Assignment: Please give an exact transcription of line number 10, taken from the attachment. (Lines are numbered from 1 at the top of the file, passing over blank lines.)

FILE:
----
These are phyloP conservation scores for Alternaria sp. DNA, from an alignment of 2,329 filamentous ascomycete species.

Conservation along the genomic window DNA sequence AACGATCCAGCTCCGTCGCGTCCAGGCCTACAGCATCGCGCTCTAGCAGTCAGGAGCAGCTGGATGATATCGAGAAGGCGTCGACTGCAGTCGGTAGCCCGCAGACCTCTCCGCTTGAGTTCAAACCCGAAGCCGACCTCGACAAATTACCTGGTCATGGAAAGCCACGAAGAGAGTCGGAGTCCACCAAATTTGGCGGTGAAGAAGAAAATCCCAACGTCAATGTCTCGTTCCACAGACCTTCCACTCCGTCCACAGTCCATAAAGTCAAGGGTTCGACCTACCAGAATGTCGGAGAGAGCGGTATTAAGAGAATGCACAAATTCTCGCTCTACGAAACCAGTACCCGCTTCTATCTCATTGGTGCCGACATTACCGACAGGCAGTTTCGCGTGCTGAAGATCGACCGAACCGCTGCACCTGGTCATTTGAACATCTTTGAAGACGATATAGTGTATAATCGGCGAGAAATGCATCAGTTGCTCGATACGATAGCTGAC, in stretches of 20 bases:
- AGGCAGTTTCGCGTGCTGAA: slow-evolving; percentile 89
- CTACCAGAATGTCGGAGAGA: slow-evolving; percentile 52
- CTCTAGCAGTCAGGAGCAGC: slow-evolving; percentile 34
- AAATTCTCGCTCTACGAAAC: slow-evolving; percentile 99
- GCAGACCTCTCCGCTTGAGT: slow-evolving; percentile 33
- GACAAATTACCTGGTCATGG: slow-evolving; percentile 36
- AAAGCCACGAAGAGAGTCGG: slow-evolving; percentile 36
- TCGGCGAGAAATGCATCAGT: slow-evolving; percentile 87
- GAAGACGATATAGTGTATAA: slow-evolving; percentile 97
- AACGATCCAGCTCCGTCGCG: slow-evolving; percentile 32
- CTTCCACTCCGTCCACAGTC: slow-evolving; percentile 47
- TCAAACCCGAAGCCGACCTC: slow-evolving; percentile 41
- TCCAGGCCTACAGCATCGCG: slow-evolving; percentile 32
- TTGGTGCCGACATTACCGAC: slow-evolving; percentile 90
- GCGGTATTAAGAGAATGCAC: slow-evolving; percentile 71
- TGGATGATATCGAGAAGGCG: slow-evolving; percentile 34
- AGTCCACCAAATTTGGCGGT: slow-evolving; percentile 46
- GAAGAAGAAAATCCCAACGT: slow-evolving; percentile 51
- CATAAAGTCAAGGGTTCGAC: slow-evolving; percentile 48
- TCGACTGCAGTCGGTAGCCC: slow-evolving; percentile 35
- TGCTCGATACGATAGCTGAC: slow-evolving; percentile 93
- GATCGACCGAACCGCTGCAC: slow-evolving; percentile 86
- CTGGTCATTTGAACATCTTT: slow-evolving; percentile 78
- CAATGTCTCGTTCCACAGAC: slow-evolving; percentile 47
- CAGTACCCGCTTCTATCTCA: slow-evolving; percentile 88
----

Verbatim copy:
- TCGGCGAGAAATGCATCAGT: slow-evolving; percentile 87